Mercedes Formula 1 technical chief James Allison says he is not concerned about the legality of a steering wheel system on its W11, which has been labelled DAS (Dual-Axis Steering).
TV footage on Thursday morning noted that Lewis Hamilton was moving his steering wheel forwards and back along the pits and back straight at the Circuit de Barcelona-Catalunya.
The footage suggested that the toe of the front tyres reacted in accordance to the steering wheel moving, creating a potential advantage in reducing drag and keeping tyres in their optimum window.
365体育投注APPAllison confirmed on Thursday lunchtime that Mercedes had checked with the FIA that its system was permitted within the regulations.
365体育投注APP“No not really, this isn’t news to the FIA,” Allison said on legality worries.
“It’s something we’ve been talking to them for some time. The rules are pretty clear about what’s permitted on steering systems and we’re pretty confident that it matches those requirements.
“It just introduces an extra dimension for the steering, for the driver, which we hope will be useful during the year.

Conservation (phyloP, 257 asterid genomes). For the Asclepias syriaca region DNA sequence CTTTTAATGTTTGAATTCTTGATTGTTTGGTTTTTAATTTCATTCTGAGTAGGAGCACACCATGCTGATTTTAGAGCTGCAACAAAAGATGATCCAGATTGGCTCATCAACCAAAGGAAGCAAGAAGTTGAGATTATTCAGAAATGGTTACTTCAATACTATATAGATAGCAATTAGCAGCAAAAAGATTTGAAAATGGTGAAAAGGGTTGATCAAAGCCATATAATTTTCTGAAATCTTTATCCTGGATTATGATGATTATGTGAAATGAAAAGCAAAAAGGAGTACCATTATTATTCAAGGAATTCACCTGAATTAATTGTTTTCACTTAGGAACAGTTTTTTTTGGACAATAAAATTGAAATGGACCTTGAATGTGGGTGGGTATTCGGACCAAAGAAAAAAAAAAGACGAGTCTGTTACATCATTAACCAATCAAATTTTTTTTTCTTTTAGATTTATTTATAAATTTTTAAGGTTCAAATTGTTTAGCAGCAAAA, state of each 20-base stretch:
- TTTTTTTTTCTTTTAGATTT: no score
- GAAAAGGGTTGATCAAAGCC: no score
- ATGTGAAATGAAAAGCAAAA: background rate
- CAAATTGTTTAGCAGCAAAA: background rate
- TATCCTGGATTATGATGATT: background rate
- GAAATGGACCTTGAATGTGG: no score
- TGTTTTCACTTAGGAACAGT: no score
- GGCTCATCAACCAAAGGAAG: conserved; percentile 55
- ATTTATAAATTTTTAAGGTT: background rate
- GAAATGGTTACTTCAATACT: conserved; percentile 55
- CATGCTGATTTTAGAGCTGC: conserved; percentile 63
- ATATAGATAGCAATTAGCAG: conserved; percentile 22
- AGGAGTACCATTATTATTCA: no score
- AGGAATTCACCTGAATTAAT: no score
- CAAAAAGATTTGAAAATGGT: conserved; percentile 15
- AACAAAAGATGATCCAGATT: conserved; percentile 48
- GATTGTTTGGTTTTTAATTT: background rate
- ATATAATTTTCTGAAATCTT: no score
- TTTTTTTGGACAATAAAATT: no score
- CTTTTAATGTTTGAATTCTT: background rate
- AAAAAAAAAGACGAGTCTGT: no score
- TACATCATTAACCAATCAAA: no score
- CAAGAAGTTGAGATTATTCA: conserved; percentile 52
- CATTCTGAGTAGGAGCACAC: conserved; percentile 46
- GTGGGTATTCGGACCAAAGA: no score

365体育投注APP“But precisely how we use it and why we use it, that’s something we will keep to ourselves.”
Allison was nonetheless keen to stress that focus on the DAS detracts attention from other areas of the W11.
“Perhaps one of the things that’s not greatly appreciated is that each of the cars we bring to the track are festooned with innovation,” he said.
365体育投注APP“It’s just not as obvious with a discrete, standalone system like this when you can see it with your own eyes.
365体育投注APP“One of the things that gives me massive pride from working with Mercedes is to give me part of a team that doesn’t just turned the sausage handle each year, but is working out how we can work fast enough to bring these innovations to the track and make them stick.
“This is fun but it’s only the tip of an iceberg of similar stuff that’s written across the car.”